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Preserving Summer’s Bounty

September 15, 2009 | Technique

This is the time of year that every foodie adores – harvest season. Incredible fresh produce at incredibly reasonable prices seems to just keep rolling in, week after week. The flavors are at their peak, but before you know it the snow will be flying and you’ll be staring at those hard, imported, tasteless tomatoes again in the grocery story. Although it may seem like a lost are, or worse yet, like something you just don’t have the time to do, putting food up for the winter can be simple. And the payoff of enjoying the bounty all through the winter makes it totally worth the effort. I figured a summary post with links to all of the easy ways to preserve foods might jump start you.Let’s start with tomatoes – not just because I’m swimming in them, but because they are simple to preserve. I opt for freezing them because it’s quick and simple.I’ve been doing a batch every few days as I harvest mine – only takes about 15 minutes, and now I have a freezer shelf full of these pint jars. If you have an abundance of plum or cherry tomatoes, you might try oven drying them. I love the chewy goodness that creates – and store mine in the freezer just in case there’s a little moisture left in them.If your tomato plants are still working overtime like mine, you’ll probably be left with green tomatoes that just won’t ripen. You can only eat so many fried green tomatoes, so puree the rest and keep it in the freezer to make Green Tomato Bread. Or make the bread now and freeze it for later.
Next up, peppers, which happen to be one of the easiest things to preserve. I like to simply roast mine and store them in plastic bags in the freezer. you can use them in soups, dips, stews, chilis, salads, tarts, salsas, brushettas…need I go on? You get the picture – these are handy to have around! I like to do mine on the grill so you don’t stink up the house. If you buy them roasted from the market, I think it’s best to remove the seeds and store them in flat pieces.
Some of you may have the skills and patience to make pickles from scratch, but I’ve got a secret way to make them easily and quickly – okay it’s not that secret if I blog about it. But just know they are ready to eat in a few days, but last months.Herbs can be tricky. I vastly prefer fresh herbs over any other version, but I live in Colorado, which means they only grow outside half of the year, and the other half is so dry inside that it’s almost impossible to grow a kitchen herb garden (although I have done it).Some herbs dry pretty well – mint and dill, for example – if you just bundle them up and hang them upside down in a dry place. but I find that tarragon and basil, which happen to be my two bumper crops as you see, don’t taste like anything when dry. I prefer to make pesto or herb butter with them. Both store well in the freezer.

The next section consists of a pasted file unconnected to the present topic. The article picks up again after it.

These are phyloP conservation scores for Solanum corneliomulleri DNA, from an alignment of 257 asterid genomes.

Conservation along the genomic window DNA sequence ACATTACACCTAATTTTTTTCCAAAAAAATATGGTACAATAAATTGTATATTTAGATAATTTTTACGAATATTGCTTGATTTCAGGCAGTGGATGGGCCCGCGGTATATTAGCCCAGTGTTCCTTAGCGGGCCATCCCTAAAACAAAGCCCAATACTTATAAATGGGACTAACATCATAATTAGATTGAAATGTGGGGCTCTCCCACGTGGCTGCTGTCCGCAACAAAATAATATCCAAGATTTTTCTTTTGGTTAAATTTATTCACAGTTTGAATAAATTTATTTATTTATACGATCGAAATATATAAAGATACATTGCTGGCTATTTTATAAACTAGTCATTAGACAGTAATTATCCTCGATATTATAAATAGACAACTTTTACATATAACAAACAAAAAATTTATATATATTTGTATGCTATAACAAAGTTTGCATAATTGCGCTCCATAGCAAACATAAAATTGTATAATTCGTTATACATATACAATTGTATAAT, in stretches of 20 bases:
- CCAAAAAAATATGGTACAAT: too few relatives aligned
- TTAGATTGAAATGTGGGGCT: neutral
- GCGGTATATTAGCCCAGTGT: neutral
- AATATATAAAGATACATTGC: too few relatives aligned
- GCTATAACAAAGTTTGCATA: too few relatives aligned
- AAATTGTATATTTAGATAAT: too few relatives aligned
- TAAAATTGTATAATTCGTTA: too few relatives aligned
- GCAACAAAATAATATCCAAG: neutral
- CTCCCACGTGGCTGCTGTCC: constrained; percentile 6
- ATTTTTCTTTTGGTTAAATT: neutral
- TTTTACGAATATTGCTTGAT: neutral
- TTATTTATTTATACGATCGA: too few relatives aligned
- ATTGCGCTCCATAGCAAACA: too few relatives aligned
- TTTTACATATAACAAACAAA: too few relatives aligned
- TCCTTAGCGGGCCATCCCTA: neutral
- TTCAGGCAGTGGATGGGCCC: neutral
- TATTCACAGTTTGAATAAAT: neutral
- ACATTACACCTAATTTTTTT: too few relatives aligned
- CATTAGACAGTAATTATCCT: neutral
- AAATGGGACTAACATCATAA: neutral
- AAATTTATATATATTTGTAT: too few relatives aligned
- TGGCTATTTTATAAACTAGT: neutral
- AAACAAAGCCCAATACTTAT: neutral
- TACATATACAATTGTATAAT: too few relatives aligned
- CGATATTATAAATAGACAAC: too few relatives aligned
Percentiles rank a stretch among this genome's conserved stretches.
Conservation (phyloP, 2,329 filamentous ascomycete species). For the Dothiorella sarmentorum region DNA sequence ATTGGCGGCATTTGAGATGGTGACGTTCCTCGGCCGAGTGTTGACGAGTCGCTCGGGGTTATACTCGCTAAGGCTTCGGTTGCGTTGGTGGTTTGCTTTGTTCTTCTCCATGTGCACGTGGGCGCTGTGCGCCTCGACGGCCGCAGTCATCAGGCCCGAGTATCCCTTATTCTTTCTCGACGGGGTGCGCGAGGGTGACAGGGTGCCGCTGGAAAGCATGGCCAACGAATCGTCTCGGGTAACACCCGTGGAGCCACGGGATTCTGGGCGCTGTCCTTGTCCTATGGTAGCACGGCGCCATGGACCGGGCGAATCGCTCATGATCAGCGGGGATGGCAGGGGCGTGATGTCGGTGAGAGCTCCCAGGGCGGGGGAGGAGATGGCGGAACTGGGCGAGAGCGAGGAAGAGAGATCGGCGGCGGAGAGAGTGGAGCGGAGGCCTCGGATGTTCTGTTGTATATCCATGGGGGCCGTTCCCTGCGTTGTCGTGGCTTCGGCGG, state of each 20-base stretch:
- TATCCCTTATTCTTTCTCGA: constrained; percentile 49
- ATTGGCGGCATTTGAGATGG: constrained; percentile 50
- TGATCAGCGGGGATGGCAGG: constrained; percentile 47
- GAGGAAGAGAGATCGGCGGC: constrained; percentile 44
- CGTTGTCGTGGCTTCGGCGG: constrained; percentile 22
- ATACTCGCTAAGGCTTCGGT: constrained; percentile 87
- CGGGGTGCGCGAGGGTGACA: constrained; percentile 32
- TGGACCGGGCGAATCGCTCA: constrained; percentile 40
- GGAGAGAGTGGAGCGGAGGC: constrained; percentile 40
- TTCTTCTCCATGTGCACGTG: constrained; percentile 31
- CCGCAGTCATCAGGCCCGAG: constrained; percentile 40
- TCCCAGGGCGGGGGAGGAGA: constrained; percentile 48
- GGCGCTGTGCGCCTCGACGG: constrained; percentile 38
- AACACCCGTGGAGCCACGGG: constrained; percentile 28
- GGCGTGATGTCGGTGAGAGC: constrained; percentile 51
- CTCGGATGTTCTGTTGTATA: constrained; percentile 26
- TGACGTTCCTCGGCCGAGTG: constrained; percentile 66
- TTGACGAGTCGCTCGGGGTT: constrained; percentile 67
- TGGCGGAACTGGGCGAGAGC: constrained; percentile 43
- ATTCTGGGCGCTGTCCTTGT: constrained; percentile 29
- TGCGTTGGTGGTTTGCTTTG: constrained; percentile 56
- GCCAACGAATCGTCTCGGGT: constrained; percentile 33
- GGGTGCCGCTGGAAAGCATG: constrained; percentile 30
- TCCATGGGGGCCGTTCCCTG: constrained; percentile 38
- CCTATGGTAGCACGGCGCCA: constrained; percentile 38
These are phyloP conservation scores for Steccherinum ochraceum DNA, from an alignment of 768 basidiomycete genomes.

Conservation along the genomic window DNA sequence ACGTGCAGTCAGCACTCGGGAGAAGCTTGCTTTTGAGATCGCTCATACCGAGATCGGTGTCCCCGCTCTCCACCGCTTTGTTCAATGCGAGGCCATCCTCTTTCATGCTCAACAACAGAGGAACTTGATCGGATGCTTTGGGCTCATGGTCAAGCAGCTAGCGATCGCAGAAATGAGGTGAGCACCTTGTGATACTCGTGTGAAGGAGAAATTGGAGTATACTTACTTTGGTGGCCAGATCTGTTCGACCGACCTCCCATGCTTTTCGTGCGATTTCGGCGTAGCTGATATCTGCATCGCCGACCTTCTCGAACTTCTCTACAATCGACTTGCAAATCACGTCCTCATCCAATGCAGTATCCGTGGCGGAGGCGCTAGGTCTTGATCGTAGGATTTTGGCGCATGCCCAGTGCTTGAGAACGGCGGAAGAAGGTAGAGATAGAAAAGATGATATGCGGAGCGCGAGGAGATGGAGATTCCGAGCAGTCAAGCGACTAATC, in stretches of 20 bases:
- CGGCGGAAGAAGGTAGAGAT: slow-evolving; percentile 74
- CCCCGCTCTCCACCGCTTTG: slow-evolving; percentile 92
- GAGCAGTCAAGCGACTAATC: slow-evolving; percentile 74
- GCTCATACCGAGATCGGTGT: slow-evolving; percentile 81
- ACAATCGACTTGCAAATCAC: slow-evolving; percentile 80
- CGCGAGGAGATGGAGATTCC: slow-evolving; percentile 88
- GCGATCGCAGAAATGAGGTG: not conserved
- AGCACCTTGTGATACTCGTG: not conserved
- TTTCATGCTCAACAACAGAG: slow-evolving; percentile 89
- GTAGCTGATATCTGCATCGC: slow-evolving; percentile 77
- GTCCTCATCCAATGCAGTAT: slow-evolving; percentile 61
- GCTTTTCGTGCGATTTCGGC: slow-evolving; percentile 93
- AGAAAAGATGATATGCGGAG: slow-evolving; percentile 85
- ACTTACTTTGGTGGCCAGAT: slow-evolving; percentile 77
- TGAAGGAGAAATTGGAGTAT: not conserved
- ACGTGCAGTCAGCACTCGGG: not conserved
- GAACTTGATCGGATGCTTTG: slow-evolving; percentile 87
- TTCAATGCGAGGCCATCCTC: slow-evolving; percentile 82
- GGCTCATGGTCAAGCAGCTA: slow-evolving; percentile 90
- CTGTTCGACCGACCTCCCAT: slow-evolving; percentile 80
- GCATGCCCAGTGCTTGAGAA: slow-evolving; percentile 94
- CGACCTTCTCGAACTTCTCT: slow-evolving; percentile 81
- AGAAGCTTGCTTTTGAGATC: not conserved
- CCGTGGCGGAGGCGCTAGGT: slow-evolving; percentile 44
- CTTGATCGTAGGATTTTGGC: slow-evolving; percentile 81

You can also make flavored vinegars by simply putting a clean sprig of an herb in a jar with vinegar and letting the flavors marry.
What to do with the rest of that CSA bag full of incredible stuff? Here are some quick ideas:
  • Soup! (That one link will take you to recipes from Barley Jambalaya to Zucchini Soup, including 10 other options.) All soups use vegetables – either as a background aromatic or as the star of the recipe – and they freeze well for enjoying on a cold winter night.
  • Tarts! Savory tarts (you might still think of them as quiche) can be made with an infinite combination of vegetables and other ingredients and also freeze well.
  • Prep Ingredients! Freeze things like diced peppers, onions or celery so they’ll be ready to quickly throw into a soup, sauce or stew on a busy weeknight.
  • Freeze Vegetables! I don’t like alot of vegetables frozen, but I think green beans and corn freeze well. I don’t like to do anything to either of these vegetables first. Just cut the kernels from the cob and snap the ends off the beans, and freeze them in plastic bags. You’ll be transported to summer when you have Corn with Basil Butter or BBQ Green Beans in the middle of the winter.
  • You can also make jams, jellies, and preserves with most fruits, but since I’m still sitting on too many jars of this from previous years, I won’t be doing any this year. Instead, I intend to dry the remaining plums from my lovely Italian plum tree to enjoy over the winter as a snack. Look for that post later this week.

Think this is too much to do on your own? Gather up a group of your best friends, share a few laughs (and perhaps a glass of wine) as you bang it out together. I promise you’ll be glad you did!

Thanks for all of your good wishes – I’m finally on the mend and even ate lunch today. Recovered just in time to make it to the Colorado Mountain Winefest this weekend to celebrate my birthday with 20 friends! I’ll post details of the event on my Travel Journal Blog when I return!

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